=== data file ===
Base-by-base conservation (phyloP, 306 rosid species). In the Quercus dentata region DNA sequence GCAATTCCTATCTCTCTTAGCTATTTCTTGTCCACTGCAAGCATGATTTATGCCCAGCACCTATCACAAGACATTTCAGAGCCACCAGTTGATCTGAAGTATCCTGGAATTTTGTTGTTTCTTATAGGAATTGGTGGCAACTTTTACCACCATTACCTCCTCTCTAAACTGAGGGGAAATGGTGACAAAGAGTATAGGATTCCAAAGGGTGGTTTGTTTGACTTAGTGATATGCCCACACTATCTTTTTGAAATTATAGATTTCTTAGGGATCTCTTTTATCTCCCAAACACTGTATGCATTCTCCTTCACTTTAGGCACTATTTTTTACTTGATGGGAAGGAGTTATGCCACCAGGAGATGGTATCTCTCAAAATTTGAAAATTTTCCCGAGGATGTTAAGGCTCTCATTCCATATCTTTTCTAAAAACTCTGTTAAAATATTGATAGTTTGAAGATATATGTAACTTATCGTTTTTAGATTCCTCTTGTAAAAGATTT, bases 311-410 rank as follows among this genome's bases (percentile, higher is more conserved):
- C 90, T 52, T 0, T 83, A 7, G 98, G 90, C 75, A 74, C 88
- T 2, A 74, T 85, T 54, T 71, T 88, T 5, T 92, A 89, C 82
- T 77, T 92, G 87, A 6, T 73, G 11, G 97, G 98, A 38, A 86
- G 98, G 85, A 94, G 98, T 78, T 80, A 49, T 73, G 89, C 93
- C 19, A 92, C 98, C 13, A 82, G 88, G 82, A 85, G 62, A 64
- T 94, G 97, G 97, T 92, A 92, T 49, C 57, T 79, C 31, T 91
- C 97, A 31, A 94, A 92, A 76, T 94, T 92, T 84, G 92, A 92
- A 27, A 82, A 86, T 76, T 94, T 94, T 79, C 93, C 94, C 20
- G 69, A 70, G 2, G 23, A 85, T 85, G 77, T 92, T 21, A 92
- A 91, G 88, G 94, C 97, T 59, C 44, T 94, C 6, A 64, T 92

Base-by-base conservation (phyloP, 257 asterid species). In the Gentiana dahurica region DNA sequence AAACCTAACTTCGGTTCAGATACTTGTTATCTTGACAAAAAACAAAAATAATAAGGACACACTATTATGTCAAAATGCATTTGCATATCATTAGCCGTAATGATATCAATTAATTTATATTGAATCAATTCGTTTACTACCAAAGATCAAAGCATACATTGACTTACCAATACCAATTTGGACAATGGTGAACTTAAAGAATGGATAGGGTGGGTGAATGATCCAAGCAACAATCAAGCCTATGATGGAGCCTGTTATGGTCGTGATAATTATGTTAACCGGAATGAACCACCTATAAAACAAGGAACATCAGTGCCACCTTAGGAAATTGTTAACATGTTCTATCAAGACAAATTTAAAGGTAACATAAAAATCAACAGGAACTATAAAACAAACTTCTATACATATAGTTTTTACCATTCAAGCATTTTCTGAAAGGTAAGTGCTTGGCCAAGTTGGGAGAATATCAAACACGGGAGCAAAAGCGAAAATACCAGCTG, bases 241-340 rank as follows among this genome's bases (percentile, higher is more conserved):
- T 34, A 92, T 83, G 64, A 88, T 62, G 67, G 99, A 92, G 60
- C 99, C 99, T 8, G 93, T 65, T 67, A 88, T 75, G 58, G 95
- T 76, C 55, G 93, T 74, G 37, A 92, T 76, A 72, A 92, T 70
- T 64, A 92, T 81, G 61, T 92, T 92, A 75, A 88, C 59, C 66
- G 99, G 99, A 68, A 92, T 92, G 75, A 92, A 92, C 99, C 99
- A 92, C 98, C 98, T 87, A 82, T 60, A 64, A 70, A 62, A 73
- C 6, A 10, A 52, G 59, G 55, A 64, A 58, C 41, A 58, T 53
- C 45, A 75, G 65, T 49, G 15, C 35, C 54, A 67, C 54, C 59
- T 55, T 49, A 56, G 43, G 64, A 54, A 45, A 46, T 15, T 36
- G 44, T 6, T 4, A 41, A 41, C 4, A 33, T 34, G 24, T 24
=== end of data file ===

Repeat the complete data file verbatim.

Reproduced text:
Base-by-base conservation (phyloP, 306 rosid species). In the Quercus dentata region DNA sequence GCAATTCCTATCTCTCTTAGCTATTTCTTGTCCACTGCAAGCATGATTTATGCCCAGCACCTATCACAAGACATTTCAGAGCCACCAGTTGATCTGAAGTATCCTGGAATTTTGTTGTTTCTTATAGGAATTGGTGGCAACTTTTACCACCATTACCTCCTCTCTAAACTGAGGGGAAATGGTGACAAAGAGTATAGGATTCCAAAGGGTGGTTTGTTTGACTTAGTGATATGCCCACACTATCTTTTTGAAATTATAGATTTCTTAGGGATCTCTTTTATCTCCCAAACACTGTATGCATTCTCCTTCACTTTAGGCACTATTTTTTACTTGATGGGAAGGAGTTATGCCACCAGGAGATGGTATCTCTCAAAATTTGAAAATTTTCCCGAGGATGTTAAGGCTCTCATTCCATATCTTTTCTAAAAACTCTGTTAAAATATTGATAGTTTGAAGATATATGTAACTTATCGTTTTTAGATTCCTCTTGTAAAAGATTT, bases 311-410 rank as follows among this genome's bases (percentile, higher is more conserved):
- C 90, T 52, T 0, T 83, A 7, G 98, G 90, C 75, A 74, C 88
- T 2, A 74, T 85, T 54, T 71, T 88, T 5, T 92, A 89, C 82
- T 77, T 92, G 87, A 6, T 73, G 11, G 97, G 98, A 38, A 86
- G 98, G 85, A 94, G 98, T 78, T 80, A 49, T 73, G 89, C 93
- C 19, A 92, C 98, C 13, A 82, G 88, G 82, A 85, G 62, A 64
- T 94, G 97, G 97, T 92, A 92, T 49, C 57, T 79, C 31, T 91
- C 97, A 31, A 94, A 92, A 76, T 94, T 92, T 84, G 92, A 92
- A 27, A 82, A 86, T 76, T 94, T 94, T 79, C 93, C 94, C 20
- G 69, A 70, G 2, G 23, A 85, T 85, G 77, T 92, T 21, A 92
- A 91, G 88, G 94, C 97, T 59, C 44, T 94, C 6, A 64, T 92

Base-by-base conservation (phyloP, 257 asterid species). In the Gentiana dahurica region DNA sequence AAACCTAACTTCGGTTCAGATACTTGTTATCTTGACAAAAAACAAAAATAATAAGGACACACTATTATGTCAAAATGCATTTGCATATCATTAGCCGTAATGATATCAATTAATTTATATTGAATCAATTCGTTTACTACCAAAGATCAAAGCATACATTGACTTACCAATACCAATTTGGACAATGGTGAACTTAAAGAATGGATAGGGTGGGTGAATGATCCAAGCAACAATCAAGCCTATGATGGAGCCTGTTATGGTCGTGATAATTATGTTAACCGGAATGAACCACCTATAAAACAAGGAACATCAGTGCCACCTTAGGAAATTGTTAACATGTTCTATCAAGACAAATTTAAAGGTAACATAAAAATCAACAGGAACTATAAAACAAACTTCTATACATATAGTTTTTACCATTCAAGCATTTTCTGAAAGGTAAGTGCTTGGCCAAGTTGGGAGAATATCAAACACGGGAGCAAAAGCGAAAATACCAGCTG, bases 241-340 rank as follows among this genome's bases (percentile, higher is more conserved):
- T 34, A 92, T 83, G 64, A 88, T 62, G 67, G 99, A 92, G 60
- C 99, C 99, T 8, G 93, T 65, T 67, A 88, T 75, G 58, G 95
- T 76, C 55, G 93, T 74, G 37, A 92, T 76, A 72, A 92, T 70
- T 64, A 92, T 81, G 61, T 92, T 92, A 75, A 88, C 59, C 66
- G 99, G 99, A 68, A 92, T 92, G 75, A 92, A 92, C 99, C 99
- A 92, C 98, C 98, T 87, A 82, T 60, A 64, A 70, A 62, A 73
- C 6, A 10, A 52, G 59, G 55, A 64, A 58, C 41, A 58, T 53
- C 45, A 75, G 65, T 49, G 15, C 35, C 54, A 67, C 54, C 59
- T 55, T 49, A 56, G 43, G 64, A 54, A 45, A 46, T 15, T 36
- G 44, T 6, T 4, A 41, A 41, C 4, A 33, T 34, G 24, T 24